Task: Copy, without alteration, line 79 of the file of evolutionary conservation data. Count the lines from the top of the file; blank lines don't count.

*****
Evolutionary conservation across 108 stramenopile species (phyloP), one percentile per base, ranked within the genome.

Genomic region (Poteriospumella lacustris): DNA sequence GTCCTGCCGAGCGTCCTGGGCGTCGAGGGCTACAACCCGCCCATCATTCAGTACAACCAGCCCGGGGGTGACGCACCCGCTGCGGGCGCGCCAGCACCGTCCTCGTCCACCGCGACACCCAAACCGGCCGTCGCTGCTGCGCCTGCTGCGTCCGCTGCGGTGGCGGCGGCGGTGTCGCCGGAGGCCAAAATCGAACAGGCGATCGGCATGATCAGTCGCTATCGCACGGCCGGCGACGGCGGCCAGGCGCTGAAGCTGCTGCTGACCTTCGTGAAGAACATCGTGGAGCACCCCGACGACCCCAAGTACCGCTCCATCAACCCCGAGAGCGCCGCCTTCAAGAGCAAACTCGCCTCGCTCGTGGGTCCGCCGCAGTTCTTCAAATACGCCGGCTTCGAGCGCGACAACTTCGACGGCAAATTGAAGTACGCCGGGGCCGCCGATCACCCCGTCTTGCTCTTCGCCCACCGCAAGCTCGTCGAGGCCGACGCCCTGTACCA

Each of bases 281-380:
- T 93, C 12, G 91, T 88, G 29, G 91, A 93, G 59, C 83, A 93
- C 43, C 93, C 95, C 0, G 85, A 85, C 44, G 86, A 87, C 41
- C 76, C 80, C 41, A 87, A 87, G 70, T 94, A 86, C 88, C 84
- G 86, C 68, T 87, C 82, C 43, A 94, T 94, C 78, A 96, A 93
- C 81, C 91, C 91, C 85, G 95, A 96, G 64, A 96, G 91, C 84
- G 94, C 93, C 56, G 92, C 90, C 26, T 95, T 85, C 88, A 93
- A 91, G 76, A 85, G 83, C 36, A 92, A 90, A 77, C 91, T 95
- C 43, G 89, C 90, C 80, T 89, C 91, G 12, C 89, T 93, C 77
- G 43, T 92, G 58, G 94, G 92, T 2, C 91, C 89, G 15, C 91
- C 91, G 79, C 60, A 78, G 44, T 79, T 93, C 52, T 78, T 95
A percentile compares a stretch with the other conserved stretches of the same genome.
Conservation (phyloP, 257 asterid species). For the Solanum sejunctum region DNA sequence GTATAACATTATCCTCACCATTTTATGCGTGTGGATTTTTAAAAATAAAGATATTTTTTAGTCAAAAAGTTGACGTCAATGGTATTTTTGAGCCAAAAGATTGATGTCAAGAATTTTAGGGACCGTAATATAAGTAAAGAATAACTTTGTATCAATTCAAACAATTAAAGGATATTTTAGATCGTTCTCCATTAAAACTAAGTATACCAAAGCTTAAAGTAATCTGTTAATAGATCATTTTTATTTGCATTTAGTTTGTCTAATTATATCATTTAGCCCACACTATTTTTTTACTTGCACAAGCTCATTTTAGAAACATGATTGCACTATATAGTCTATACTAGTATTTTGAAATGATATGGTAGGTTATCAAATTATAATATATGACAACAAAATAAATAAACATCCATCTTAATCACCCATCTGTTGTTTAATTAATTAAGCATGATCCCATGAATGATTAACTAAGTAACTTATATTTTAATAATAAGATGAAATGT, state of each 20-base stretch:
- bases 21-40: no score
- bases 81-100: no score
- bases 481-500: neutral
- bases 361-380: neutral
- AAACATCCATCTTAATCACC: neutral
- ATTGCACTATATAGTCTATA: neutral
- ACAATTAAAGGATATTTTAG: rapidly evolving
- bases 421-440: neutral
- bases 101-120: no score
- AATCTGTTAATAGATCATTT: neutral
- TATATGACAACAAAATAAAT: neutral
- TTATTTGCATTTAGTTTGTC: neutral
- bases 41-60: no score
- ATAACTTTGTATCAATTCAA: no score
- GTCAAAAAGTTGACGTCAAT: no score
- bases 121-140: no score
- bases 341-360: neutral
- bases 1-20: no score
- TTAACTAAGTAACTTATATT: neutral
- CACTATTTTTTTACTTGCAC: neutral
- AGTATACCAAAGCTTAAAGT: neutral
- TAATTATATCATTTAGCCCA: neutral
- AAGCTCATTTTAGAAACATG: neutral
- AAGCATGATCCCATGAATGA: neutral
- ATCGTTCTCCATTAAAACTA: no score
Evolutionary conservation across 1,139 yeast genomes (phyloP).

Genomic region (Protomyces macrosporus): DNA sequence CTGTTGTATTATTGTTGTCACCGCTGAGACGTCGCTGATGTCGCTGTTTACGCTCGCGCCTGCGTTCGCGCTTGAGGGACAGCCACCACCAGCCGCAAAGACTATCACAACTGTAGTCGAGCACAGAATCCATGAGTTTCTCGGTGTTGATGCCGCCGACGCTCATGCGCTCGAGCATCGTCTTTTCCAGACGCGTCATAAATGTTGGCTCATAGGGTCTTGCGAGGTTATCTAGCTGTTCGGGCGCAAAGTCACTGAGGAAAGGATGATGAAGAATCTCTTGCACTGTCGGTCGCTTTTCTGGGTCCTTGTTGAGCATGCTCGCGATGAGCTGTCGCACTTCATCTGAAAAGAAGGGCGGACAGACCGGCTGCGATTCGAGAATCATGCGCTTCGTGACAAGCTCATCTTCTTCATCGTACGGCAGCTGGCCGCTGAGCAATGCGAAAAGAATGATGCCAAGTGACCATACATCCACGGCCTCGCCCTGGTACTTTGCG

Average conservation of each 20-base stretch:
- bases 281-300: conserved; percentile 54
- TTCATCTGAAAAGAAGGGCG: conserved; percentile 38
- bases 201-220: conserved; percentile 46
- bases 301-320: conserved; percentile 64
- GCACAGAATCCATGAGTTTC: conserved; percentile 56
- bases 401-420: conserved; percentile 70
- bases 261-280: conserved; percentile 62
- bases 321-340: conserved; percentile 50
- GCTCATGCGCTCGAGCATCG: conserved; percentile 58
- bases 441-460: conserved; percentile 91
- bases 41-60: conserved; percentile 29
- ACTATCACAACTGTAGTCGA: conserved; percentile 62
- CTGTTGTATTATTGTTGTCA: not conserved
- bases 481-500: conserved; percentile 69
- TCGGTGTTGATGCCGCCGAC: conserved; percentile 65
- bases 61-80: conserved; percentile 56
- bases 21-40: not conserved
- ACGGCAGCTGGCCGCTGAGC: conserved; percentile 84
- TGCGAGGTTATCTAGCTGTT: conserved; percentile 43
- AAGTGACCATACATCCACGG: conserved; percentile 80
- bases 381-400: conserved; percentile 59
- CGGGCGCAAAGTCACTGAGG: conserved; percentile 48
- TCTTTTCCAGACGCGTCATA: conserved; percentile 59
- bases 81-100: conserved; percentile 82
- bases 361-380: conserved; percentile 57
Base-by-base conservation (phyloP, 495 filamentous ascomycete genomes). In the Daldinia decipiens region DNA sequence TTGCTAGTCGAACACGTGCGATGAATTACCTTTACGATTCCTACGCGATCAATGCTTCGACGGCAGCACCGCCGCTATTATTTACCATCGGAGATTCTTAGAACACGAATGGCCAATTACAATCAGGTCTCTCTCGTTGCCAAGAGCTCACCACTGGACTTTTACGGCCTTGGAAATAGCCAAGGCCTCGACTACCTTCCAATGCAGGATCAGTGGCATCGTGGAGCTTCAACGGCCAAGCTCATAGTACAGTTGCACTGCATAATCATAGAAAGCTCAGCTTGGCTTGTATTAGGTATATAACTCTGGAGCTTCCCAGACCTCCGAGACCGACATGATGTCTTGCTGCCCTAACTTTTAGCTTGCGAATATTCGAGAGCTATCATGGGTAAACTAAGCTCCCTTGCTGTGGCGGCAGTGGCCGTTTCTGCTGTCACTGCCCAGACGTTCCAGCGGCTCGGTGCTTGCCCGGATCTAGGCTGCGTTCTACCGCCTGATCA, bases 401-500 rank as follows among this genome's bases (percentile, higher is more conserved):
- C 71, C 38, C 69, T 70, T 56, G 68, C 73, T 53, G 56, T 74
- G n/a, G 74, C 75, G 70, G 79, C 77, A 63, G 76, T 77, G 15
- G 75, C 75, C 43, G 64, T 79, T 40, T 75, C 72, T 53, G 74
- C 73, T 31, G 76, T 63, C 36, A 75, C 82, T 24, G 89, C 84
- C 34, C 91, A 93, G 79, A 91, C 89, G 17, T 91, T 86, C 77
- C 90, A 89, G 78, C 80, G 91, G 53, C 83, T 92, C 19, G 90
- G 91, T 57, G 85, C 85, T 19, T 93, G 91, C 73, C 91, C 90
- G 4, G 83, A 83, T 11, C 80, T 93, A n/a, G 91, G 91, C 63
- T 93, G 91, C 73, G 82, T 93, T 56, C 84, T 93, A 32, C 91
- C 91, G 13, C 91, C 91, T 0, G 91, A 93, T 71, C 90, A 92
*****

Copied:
- C 91, G 13, C 91, C 91, T 0, G 91, A 93, T 71, C 90, A 92